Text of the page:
South Sudanese First Vice President Riek Machar, left, and President Salva Kiir after the first meeting of a new transitional government, Juba, South Sudan, April 29, 2016 (AP photo by Jason Patinkin).
South Sudan’s original political odd couple is back together again. In late April, President Salva Kiir watched over the swearing in of his very recent rival and enemy, Riek Machar, as first vice president before declaring that the ceremony marked “the end of the war and the return of peace and stability to South Sudan.”
Is Kiir right? While the homecoming for Machar, the vice president-turned-rebel leader, is a crucial initial step in returning peace to South Sudan, it is only that. And it would be dangerous to reduce the peace process to simply the state of the relationship between the two leaders.
South Sudan’s civil conflict began in December 2013, when a firefight broke out in a military barracks outside the capital, Juba, between rival forces aligned with Kiir and Machar. This came just months after Kiir removed Machar from the vice presidency. In the days that followed the clash, as troops from Machar’s ethnic group, the Nuer, fled the city, forces loyal to Kiir began what the United Nations Mission in South Sudan described as “targeted killings of civilians of Nuer origin following house-to-house searches.” Within days, the fighting had spread to the country’s northeast, and Machar had declared himself officially in rebellion.
Those initial days of violence in Juba in 2013 are critical to understanding the opposition that developed. As the International Crisis Group has argued, the fighting that followed was primarily a reaction to the Nuer massacre in Juba and not necessarily a response to Machar’s personal revolt and subsequent creation of the Sudan People’s Liberation Army—In Opposition (SPLA-IO). “Many Nuer SPLA as well as Nuer youth rebelled before the SPLA-IO existed,” the International Crisis Group has pointed out. The massacre in Juba also set the tone for subsequent atrocities committed by both sides, including kidnapping, rape, torture and extrajudicial killings.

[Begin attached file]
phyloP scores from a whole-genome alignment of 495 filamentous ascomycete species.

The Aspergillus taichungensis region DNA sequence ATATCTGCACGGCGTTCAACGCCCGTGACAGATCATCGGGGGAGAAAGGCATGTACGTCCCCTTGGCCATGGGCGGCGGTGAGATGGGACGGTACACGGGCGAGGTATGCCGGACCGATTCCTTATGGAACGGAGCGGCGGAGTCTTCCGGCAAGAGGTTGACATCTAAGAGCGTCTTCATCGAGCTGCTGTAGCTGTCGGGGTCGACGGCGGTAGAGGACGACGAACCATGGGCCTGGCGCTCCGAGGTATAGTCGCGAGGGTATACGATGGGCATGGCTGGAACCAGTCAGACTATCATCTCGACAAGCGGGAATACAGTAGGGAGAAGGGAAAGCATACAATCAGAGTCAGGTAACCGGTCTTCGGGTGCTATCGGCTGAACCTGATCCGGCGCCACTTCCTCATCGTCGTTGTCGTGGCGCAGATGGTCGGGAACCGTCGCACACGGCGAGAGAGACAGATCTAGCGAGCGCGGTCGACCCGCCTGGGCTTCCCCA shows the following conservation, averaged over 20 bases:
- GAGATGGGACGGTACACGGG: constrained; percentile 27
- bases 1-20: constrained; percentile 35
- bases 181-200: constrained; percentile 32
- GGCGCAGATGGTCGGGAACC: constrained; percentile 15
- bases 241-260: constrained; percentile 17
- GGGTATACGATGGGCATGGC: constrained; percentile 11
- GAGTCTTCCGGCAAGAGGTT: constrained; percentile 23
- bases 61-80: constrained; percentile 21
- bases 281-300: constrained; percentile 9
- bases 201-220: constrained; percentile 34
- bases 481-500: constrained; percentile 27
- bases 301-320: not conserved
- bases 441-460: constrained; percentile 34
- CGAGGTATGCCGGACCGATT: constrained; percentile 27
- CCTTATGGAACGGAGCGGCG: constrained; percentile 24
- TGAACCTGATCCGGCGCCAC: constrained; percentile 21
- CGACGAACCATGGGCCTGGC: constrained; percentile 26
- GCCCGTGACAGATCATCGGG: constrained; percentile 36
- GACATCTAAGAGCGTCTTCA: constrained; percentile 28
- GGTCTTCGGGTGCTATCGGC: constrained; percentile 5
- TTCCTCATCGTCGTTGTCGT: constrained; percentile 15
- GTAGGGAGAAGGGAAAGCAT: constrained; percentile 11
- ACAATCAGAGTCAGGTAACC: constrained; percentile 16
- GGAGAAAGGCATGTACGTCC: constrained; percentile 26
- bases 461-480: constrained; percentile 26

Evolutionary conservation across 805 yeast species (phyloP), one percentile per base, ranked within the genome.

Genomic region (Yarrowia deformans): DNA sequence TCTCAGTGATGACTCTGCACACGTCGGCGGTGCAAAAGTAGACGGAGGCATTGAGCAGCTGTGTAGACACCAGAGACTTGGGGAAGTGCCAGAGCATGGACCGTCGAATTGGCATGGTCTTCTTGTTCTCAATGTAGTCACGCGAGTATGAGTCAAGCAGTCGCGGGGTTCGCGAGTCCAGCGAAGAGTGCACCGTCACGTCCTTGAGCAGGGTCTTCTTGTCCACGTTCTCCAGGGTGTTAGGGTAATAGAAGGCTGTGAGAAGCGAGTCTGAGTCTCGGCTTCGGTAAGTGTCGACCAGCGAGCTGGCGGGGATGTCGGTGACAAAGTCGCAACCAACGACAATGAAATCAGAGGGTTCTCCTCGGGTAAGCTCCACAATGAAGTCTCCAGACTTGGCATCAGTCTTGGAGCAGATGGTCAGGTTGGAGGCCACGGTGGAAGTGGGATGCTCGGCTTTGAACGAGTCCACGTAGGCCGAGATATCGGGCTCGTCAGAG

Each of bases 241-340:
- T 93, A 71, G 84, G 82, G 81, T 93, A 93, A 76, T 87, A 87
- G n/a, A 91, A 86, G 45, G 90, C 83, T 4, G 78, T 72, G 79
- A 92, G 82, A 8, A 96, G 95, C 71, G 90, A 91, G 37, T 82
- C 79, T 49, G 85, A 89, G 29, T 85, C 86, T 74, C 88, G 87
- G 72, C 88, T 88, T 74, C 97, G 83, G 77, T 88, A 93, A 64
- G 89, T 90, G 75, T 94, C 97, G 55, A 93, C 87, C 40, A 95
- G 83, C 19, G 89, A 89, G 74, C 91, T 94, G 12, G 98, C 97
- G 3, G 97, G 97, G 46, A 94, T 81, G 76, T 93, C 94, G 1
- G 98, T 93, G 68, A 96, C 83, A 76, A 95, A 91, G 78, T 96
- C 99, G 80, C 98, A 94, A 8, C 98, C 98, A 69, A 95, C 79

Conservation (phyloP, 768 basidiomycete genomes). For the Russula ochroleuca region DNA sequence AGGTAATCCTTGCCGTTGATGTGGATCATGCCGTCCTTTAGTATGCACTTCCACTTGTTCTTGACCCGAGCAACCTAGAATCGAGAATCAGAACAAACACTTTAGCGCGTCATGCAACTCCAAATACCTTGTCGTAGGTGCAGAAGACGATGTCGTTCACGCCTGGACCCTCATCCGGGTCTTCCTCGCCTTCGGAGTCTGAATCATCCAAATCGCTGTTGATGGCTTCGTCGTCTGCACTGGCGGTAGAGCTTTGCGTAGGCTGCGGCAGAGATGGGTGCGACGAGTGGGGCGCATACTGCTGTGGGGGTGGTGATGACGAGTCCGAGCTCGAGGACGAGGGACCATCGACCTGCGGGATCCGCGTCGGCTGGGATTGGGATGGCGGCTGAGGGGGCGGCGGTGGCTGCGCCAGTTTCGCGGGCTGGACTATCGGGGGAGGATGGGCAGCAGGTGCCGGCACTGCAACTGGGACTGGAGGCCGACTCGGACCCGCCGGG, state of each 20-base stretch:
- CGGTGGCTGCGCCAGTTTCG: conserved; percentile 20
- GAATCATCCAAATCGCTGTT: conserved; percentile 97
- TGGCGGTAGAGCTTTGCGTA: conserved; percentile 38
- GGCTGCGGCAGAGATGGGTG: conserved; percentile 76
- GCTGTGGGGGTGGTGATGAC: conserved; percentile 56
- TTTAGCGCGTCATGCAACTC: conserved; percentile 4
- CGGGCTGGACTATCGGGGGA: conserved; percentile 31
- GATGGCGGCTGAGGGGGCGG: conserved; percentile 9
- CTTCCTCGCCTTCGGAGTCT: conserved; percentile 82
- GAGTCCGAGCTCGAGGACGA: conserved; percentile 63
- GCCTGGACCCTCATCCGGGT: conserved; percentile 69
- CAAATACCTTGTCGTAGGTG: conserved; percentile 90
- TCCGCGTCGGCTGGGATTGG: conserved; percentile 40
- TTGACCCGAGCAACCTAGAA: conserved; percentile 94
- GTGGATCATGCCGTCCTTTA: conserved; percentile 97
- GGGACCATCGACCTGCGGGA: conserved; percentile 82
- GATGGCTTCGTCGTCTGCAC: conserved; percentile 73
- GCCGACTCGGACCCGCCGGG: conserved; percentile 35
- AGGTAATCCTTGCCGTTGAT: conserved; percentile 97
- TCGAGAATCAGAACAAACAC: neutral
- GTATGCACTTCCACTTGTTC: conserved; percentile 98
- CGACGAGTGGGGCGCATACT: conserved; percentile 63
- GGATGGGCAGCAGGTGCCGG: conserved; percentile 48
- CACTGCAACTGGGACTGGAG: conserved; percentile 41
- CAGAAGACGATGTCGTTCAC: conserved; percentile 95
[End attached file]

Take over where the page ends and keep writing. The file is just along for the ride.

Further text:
A group of SPLA-IO officials underscored this point in a letter they sent to peace negotiators in August 2015, describing themselves as “political and military forces that are opposed to [the] Juba regime which has turned its guns against innocent civilians.” In the same letter, they denounced both Machar for mismanaging the rebellion, as well as any peace plan that offered a return to the “status quo that plunged the Country to the current civil war.”
It would be dangerous to reduce South Sudan’s peace process to the state of the relationship between Kiir and Machar.
But will Machar’s return last month actually build toward a justice and reconciliation process and, eventually, a new government and reformed security sector that appease all combatants—not just Kiir and Machar’s immediate constituencies?
Machar’s arrival in Juba certainly jumpstarted South Sudan’s stalled peace process, which has sputtered since a deal was signed in August 2015. Last month, within days of Machar’s swearing in to the newly created position of first vice president—one of the agreement’s requirements—the two sides were announcing a transitional government of national unity, another of the outlined steps.
But that did not stop the author of the earlier letter from the SPLA-IO leadership, Peter Gatdet, from penning another missive denouncing the new government and warning that he and other former SPLA-IO generals would “take action immediately.”
It is tempting to dismiss threats from Gatdet, the former head of the South Sudan Liberation Army and a frequent declarer of rebellions, but not wise. His perspective is shared by thousands of people across South Sudan who worry that the new government is intent on papering over the roots of the two-and-a-half-year conflict. The result would be only a superficial peace.